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Cleveland: The Mistake by the Lake?

             Cleveland, Ohio has taken a lot of verbal abuse over the years. While its own Chamber of Commerce advertises the city as "the best location in the nation," people in other areas of the nation often refer to it as "the mistake by the lake." This paper will examine the site and settlement of Cleveland to determine which of these two descriptions comes closest to the truth. This will be accomplished by looking at the characteristics of Cleveland's site and situation and the history of settlement in the Western Reserve.
             In the post-Revolutionary War period, settlers began to move into the Old Northwest. The Ohio Valley area was settled in the 1790s, but the land of northern Ohio remained relatively uninhabited by white men. The northeastern corner of the State of Ohio was known as the Connecticut Western Reserve and comprised approximately 5,000 square miles in the northeastern corner of the State of Ohio (see map on next page) . The State of Connecticut claimed title to these lands, located "between the 41st parallel and Erie, westward 120 miles from the western boundary of Pennsylvania." About 500,000 acres in the western area of this reserve were set aside as "Fire Lands," to be sold to compensate various cities in Connecticut for losses by fire during the Revolution. .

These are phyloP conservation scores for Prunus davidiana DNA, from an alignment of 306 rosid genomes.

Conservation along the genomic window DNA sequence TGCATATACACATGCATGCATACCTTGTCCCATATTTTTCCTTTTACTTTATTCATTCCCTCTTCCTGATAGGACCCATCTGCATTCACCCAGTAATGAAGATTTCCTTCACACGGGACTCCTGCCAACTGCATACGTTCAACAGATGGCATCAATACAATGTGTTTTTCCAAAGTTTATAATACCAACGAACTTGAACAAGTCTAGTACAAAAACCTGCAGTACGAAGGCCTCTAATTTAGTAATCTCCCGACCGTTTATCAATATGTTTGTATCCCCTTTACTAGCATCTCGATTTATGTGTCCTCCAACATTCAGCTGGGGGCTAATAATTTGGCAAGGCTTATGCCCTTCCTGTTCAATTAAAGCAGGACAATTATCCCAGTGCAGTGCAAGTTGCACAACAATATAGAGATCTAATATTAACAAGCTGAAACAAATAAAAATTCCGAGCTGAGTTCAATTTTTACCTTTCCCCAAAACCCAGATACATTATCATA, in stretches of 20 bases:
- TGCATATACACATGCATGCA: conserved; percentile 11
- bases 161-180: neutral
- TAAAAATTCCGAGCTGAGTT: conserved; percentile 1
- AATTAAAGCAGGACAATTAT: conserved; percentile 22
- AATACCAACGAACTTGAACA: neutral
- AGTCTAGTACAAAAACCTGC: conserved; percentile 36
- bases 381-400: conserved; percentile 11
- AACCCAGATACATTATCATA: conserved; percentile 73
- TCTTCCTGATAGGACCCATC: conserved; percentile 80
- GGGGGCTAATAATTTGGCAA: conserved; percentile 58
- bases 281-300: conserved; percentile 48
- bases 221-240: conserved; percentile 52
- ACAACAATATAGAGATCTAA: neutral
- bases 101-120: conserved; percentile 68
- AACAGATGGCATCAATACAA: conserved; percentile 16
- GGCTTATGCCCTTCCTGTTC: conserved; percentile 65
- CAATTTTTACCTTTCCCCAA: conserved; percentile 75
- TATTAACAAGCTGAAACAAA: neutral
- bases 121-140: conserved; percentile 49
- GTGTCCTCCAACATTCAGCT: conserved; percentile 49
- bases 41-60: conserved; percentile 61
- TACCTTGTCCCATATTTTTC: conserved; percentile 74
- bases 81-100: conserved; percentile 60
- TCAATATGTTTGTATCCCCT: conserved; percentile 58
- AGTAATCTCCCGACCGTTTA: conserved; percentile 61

In 1795, the State of Connecticut sold its interest in the Western Reserve to the Connecticut Land Company. The company's first decision was to send a survey party into the area to choose a site for a capital and survey the land, creating townships of 25 square miles each instead of the standard 36. Land was set aside in each township to provide for the support of schools and religious aid (500 acres each). In addition, 240 acres were reserved for the first minister who settled in each town. .
             The survey party, led by General Moses Cleaveland, made its way to Buffalo in the spring of 1796. There, Cleaveland negotiated an agreement with the Seneca Indians, who relinquished their claim to the lands for a sum of $1,500 and two beef cattle and several barrels of whiskey.

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